Hello to you all. For those who do not know, I am Balkoth. Returning readers, welcome back! It has been far too long. For new readers, welcome! I do hope that you enjoy and can take something special away from my work. Now, on to the story, right? You could skip down (some of you already have) but I like to waste some of your time before diving into a story.
This is a story I have mixed feelings about. I really like the idea. It has been done before (sorta). That said, in the spirit of breathing life back into the cliche, any reader can expect to see a few new things. My theory is that there are truly original ideas out there that are worth twice their weight in gold or other precious metal of your choosing. For every original idea, however, there is an idea that has been done before. Look around a library if you doubt me. All books are not 'original' in the sense that they are brand new. Many offer a new angle and that is what I aim for in this work.
I have here an idea that has been written over and over until it's sickening to even think about reading another one. But there is a perspective here you'll not find in a different story by a different author. Enjoy. And please, tell me what you think. As a general rule, I accept and respect all criticism and opinions until it is proven that such respect is unwarranted.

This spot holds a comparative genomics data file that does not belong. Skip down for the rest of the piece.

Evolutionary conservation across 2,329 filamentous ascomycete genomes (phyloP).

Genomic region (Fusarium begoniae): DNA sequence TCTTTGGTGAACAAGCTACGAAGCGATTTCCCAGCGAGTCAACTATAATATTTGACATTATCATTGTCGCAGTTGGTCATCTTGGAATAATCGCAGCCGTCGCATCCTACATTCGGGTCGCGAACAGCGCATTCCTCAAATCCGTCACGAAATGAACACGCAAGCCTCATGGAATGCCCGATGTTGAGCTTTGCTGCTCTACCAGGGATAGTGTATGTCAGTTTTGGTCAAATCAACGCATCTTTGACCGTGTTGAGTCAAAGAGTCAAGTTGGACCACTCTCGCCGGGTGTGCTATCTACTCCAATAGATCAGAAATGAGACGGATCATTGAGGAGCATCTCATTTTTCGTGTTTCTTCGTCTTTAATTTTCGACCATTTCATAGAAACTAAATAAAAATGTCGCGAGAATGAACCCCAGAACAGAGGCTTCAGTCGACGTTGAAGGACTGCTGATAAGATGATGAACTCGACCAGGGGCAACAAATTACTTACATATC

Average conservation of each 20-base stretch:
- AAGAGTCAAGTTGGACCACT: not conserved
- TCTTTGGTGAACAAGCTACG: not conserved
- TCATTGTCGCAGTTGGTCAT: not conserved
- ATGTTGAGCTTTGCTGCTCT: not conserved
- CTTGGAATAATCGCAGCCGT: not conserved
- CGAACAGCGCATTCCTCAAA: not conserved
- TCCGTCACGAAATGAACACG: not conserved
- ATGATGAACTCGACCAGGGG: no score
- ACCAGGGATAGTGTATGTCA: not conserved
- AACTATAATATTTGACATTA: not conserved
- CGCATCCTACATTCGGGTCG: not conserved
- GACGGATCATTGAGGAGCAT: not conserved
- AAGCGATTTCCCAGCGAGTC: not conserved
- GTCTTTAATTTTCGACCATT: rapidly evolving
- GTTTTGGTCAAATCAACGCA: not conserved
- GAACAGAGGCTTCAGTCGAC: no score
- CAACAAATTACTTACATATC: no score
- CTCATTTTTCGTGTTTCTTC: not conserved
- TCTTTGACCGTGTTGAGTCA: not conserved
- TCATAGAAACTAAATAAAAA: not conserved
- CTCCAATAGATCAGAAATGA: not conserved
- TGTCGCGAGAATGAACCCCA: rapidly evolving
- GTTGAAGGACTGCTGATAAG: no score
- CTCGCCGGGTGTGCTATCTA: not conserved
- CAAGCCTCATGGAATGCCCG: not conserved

What is to follow is a large blanket disclamier:
Balkoth hereby affirms, by affixation of typed penname at the close of this statement, that Balkoth does not own the Teen Titans. The characters portrayed in this work are the rightful and legal property of Cartoon Network and DC Comics. Balkoth has never - nor will Balkoth ever - assert that these characters belong to any person(s) other than those previously mentioned. Any legal action against Balkoth for the production of this work is unwarranted; no profit is being made.
Characters and events portrayed in this work are fictional. Any resemblance to real people or events is unintentional.
Balkoth has created a number of characters for various appearances in this work. These characters are the product of personal probing, long debates against various alter-egos, careful planning, and hard work. Balkoth considers these characters an extension of Balkoth's own being or soul. Unlawful use of these characters by others in a context other than the original one is not appreciated.
This work, while stemming from a recycled idea and a pre-existing world created by others, is very much an original work of Balkoth's. Balkoth urges others to enjoy, comment, and assist in anyway that seems prudent. Replication of this work will be viewed in a most unfavorable light.Balkoth
Smile for the Camera
The sun was beating down on the city so fiercely that eight senior citizens had died of heat stroke earlier in the week. The heat wave was showing no sign of abating and the city was placing bans on lawn sprinklers and anything else dealing with water that came to mind.